The roots of the worst passenger rail disaster in modern California history go far deeper than whether a Metrolink engineer ran through a red stop light and into the path of a Union Pacific freight train.
Interviews with safety experts and former Metrolink officials and a review of thousands of pages of government documents show that the commuter line's founders made decisions two decades ago that -- knowingly or not -- gambled with passenger safety in the way they agreed to share tracks with two giant freight lines.
Their successors on the governing board extended the gamble, making no move to alter the basic operating arrangement, even as Metrolink became America's deadliest railroad in the decade.
The biggest gamble was to operate without a form of automatic braking that federal safety officials first recommended 70 years before Metrolink began. In 1922, the agency in charge of rail safety declared: "Disastrous collisions will continue to occur until automatic train-control devices are installed to protect against human failure."
This long-perfected technology would have prevented the Sept. 12 Chatsworth crash that killed 25 and injured 135, according to rail-safety experts, including Steven Ditmeyer, retired head of research and development for the Federal Railroad Administration, and George Elsmore, former railroad operations and safety program manager for the California Public Utilities Commission.
But when Metrolink was created in the early 1990s, it existed largely at the sufferance of the region's dominant freight rail companies. And the freight lines had long resisted automatic train controls as too expensive. Their contracts with Metrolink made it clear that if they were ever forced to install an automatic braking system, taxpayers and passengers would have to pay for it.
Metrolink founders spent $1.5 billion in public money to launch the railroad, buy or rent tracks from the freight lines, improve tracks and signal systems, and install a centralized traffic control system that allowed dispatchers to throw switches and set signals by remote control.
Metrolink could have sought to install the best available automatic braking system for its own trains for about $200 million, based on the experience of New Jersey Transit.
But despite the reality that their trains would have to share lines constantly with much larger, heavier freight trains, they never pressed for a train control system that would override an engineer's mistake and bring a train to a halt before a collision.
They were apparently anxious to avoid the additional expense and to keep good relations with the freight lines, which shared control of the rails.
In the way the freight lines dispatched their own trains, they could wreak havoc with the commuter line's most treasured objective: its ability to get passengers to and from work on time.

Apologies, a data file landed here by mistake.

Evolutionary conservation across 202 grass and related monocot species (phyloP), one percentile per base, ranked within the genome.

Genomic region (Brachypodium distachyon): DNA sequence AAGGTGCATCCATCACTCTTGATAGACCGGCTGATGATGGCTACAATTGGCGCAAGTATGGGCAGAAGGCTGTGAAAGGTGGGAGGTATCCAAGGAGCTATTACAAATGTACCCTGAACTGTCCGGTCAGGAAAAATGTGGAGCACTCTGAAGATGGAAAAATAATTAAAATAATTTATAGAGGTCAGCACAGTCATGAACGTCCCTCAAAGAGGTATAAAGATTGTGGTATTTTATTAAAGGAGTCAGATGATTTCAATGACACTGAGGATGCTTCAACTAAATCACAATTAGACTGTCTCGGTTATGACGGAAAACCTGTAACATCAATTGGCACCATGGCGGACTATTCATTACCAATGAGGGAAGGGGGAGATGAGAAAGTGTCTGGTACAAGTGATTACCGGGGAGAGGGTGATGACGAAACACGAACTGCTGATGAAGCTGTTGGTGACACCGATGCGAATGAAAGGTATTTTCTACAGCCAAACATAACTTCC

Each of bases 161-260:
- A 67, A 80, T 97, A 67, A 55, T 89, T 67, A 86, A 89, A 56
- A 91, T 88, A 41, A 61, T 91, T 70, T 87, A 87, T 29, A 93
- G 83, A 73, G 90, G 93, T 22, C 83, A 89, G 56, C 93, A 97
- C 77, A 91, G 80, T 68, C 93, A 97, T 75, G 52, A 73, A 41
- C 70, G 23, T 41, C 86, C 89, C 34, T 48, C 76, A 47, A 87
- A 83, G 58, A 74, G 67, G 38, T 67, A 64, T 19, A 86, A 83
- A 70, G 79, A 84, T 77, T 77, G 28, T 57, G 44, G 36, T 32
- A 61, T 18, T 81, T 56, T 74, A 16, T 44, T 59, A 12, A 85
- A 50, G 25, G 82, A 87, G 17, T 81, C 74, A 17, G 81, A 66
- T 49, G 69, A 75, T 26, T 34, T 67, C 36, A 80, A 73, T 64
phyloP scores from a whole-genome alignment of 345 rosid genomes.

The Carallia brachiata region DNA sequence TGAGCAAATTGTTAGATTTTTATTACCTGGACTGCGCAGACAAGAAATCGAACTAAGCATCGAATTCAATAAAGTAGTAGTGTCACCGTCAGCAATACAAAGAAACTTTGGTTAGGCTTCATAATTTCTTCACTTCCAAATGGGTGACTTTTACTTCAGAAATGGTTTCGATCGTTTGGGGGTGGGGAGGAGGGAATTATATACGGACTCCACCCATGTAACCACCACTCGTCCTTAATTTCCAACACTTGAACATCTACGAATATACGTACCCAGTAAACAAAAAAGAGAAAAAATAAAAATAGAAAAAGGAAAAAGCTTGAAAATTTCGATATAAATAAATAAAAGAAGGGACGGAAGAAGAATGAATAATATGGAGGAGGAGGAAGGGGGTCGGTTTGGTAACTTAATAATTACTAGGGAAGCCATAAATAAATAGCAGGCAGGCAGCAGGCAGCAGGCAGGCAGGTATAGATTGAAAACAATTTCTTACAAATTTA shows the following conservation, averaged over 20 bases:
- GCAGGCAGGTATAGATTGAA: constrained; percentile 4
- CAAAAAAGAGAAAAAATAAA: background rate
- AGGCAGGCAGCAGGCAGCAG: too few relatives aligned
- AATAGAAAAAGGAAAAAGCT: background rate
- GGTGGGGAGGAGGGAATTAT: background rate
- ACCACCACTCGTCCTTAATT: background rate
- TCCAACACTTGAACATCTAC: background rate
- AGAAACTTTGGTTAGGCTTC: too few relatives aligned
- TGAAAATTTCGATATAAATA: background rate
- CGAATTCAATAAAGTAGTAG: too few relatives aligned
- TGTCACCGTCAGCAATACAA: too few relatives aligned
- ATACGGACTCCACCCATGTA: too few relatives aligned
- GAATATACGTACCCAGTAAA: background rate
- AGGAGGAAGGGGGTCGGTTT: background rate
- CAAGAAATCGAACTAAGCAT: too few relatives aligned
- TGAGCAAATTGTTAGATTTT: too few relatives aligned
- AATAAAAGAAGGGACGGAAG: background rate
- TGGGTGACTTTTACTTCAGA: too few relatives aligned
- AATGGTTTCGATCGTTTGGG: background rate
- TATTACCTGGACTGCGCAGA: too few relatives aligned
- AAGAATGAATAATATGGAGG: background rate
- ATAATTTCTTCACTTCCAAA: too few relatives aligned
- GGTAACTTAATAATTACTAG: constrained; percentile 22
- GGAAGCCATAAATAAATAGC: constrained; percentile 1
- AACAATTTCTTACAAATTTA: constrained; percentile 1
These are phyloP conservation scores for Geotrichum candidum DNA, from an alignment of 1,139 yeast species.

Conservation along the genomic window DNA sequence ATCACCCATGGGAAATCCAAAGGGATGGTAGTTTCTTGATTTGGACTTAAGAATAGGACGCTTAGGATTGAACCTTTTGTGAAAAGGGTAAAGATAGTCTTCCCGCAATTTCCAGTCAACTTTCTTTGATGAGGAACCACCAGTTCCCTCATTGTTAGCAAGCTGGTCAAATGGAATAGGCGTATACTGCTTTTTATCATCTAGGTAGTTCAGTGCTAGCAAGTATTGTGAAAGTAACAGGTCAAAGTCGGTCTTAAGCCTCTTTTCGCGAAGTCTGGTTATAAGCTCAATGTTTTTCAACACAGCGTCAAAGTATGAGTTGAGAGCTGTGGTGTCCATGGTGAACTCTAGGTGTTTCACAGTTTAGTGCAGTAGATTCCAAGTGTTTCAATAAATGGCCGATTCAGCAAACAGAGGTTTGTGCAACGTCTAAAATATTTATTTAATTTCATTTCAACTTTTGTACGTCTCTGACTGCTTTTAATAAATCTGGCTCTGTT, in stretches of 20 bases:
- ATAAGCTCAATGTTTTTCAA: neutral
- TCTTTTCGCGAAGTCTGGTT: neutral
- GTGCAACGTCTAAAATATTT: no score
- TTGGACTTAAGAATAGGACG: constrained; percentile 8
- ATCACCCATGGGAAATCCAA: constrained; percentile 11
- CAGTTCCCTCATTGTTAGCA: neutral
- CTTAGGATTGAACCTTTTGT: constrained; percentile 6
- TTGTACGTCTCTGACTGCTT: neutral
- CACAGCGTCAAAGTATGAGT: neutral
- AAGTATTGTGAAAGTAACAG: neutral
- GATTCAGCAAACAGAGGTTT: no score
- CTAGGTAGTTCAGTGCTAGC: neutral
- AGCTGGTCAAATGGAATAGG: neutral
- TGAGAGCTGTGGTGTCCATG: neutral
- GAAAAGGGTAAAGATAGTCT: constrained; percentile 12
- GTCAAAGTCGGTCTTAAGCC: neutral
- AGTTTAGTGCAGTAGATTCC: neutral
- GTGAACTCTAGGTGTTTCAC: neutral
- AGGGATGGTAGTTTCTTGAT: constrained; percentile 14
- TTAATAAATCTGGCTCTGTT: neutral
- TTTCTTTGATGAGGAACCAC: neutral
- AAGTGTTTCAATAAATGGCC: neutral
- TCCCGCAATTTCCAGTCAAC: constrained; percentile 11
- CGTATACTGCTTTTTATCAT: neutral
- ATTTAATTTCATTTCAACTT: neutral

The result was "an unholy alliance" in which "there is no passenger advocacy point of view at all," said Denise Tyrrell, who was Metrolink's spokeswoman for more than three years. She resigned after being criticized by rail officials for acknowledging that the Metrolink engineer was probably at fault in the Chatsworth crash.
Some commuter rail advocates and operators argue that passengers today are safe enough. They note that the odds of dying in an American rail crash are about one-fifteenth those of a fatal automobile collision.
But it has become more difficult to make that argument about Metrolink, whose record of tragic accidents puts it in a hard-luck league of its own.
No other North American railroad has come close to its record of disasters since the start of this decade -- four crashes fatal to 38 passengers. Two of those crashes, accounting for 27 of the deaths, involved collisions with the region's growing number of freight trains.
Even before the latest crash, the Federal Railroad Administration cited Metrolink in a 2006 report to Congress as having had "an unusually adverse experience over the past several years."
Amtrak, the much larger rail system that offers intercity service across the United States to an average of 70,000 passengers a day, has recorded six passenger deaths from three collisions this decade. The only other such deaths reported to the railroad administration were on a commuter line in northern Indiana. It had two.
Longtime Metrolink Chief Executive David R. Solow declined to be interviewed, explaining through a spokesman that he did not want to discuss his agency's past because he is "not really interested in revisiting issues that have no relevance to recent events."
Two of Metrolink's founders, Neil Peterson, then director of the Los Angeles County Transportation Commission, and Richard Stanger, Metrolink's first chief executive, said they never considered an automatic braking system.
Metrolink spokesman Francisco Oaxaca, in a written response to questions, said the commuter system could not have installed one under its agreements with the freight lines.